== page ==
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When Does the Punishment End? (Part One)

W. Scott Cole

Posted on September 16, 2018 11:44

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Ideally, when a person is convicted of a crime, he is sentenced. He completes the punishment determined appropriate by the judge and is free to get his life back together. He has paid his debt to society and has a second chance. The ideal seldom, if ever, happens. More often than not, the punishment continues for the felon and, many times, his family, for the rest of their lives.

There are repercussions to committing a crime that most people do not know about. The punishment can even extend to the person’s family, making them pay a penalty for no reason than that they are the family of the convicted person.

Every state has a victim compensation fund, which the victims of crime can access to help soften the financial blow of a crime against them. Seven states (Arkansas, Florida, Louisiana, Mississippi, Ohio, North Carolina, and Rhode Island) prohibit that aid to anyone that has a criminal conviction in their past.

In Arkansas and Florida, that prohibition is lifelong.  It lasts from three to 10 years after the sentence has been discharged in the other states, and in Ohio, it extends to some misdemeanors and does not even require a conviction. The ban applies if a person is arrested for a crime even if no charges were ever filed.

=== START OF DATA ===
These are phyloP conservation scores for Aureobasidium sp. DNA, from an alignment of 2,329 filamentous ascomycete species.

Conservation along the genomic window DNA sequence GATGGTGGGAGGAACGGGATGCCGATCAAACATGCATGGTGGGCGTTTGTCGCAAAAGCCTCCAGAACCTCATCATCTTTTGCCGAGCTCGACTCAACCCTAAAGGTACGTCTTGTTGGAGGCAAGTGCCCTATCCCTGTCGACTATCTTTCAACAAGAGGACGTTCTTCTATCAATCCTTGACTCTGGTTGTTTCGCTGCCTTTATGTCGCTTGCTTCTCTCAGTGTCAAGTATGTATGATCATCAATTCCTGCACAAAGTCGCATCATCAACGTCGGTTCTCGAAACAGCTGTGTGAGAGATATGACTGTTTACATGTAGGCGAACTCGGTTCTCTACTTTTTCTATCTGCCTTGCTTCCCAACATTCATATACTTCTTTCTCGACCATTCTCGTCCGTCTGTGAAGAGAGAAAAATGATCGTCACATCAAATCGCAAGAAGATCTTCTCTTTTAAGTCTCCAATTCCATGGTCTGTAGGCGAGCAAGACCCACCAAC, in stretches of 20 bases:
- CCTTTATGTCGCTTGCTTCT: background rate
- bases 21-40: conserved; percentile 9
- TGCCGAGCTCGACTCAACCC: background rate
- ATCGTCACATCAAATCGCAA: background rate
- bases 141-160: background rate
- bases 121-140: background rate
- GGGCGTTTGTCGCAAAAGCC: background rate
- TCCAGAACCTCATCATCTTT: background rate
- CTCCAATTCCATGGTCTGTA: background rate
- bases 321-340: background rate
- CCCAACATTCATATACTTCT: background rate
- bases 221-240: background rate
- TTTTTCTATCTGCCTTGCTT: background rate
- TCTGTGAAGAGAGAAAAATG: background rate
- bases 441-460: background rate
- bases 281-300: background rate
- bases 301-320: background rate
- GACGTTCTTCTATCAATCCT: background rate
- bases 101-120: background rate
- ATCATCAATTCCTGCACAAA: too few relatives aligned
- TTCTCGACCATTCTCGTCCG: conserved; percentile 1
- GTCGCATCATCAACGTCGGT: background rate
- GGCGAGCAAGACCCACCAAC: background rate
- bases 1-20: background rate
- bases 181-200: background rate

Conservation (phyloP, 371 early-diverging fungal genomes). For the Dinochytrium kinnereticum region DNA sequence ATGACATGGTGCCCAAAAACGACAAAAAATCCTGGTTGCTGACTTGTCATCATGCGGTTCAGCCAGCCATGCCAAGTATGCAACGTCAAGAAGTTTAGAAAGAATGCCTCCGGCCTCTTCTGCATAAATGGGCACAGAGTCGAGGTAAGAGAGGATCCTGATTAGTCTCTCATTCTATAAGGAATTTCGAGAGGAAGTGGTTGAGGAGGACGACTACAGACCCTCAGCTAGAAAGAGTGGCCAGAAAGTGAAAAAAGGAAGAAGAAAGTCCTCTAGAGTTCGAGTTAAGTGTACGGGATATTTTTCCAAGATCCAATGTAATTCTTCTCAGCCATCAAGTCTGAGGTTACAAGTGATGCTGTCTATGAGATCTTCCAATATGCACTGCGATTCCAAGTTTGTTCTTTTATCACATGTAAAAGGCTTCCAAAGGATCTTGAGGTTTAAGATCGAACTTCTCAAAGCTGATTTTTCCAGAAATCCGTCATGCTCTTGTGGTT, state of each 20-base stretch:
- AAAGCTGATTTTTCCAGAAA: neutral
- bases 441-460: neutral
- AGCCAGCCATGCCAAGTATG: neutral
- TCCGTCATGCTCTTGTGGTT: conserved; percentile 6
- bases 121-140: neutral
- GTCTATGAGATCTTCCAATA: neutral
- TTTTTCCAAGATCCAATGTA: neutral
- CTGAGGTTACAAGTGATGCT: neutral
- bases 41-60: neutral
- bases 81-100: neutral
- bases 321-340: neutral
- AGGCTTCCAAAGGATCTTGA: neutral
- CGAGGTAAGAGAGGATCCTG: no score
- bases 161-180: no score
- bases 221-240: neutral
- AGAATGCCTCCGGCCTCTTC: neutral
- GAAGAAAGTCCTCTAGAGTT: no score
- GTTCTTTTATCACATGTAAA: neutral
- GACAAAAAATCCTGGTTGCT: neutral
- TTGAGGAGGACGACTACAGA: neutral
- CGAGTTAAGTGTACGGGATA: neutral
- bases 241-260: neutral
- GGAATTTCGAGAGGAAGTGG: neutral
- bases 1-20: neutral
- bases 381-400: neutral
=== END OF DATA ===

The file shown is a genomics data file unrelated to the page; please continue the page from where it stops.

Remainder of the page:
In Florida, the state denied 1,069 people financial aid from the victim compensation fund for because of a criminal past in the last two years. A glaring example of the injustice of that is the case of Anthony Campbell, a football coach at a university in Alabama, whose father was murdered in Sarasota, Florida.

On the advice of police, he applied for aid from the victim compensation fund to help pay funeral expenses. He was denied because his father, who was lauded by the Sarasota City Commission as a “prominent citizen” a month after his death, had been convicted of an attempted break-in 30 years before, even though he had lived crime free since.

In Ohio, Andre Winston was fatally stabbed in 2015, trying to protect a woman in an apartment complex. His family was denied assistance with funeral expenses because he was convicted of possession of heroin in 2008, even though he had not committed another crime since.

Louisiana says that their victim compensation fund was set up to assist truly innocent victims of crime, with “innocent” meaning not at just that moment, but stretching back through the past of the victim. One reason the state gives for this policy is that when you get arrested, you lose certain rights. Obviously, in Louisiana, you never get those rights back, which means they are not rights, they are privileges.

Attempts have been made in recent years in Ohio, Mississippi and Missouri to modify these policies, but most are unsuccessful.

Continued punishment after a sentence has been completed is detrimental to all of society, not just the victim with a criminal history and their families, who are punished even if they have never been convicted of a crime.

This is just one area in which punishment for a criminal conviction continues after a person has supposedly repaid his debt to society. We will examine a few other areas next week.

W. Scott Cole

Posted on September 16, 2018 11:44

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Source: KSDK

The Illinois House has approved a package of criminal-justice reforms to aid crime victims and reduce prison populations.

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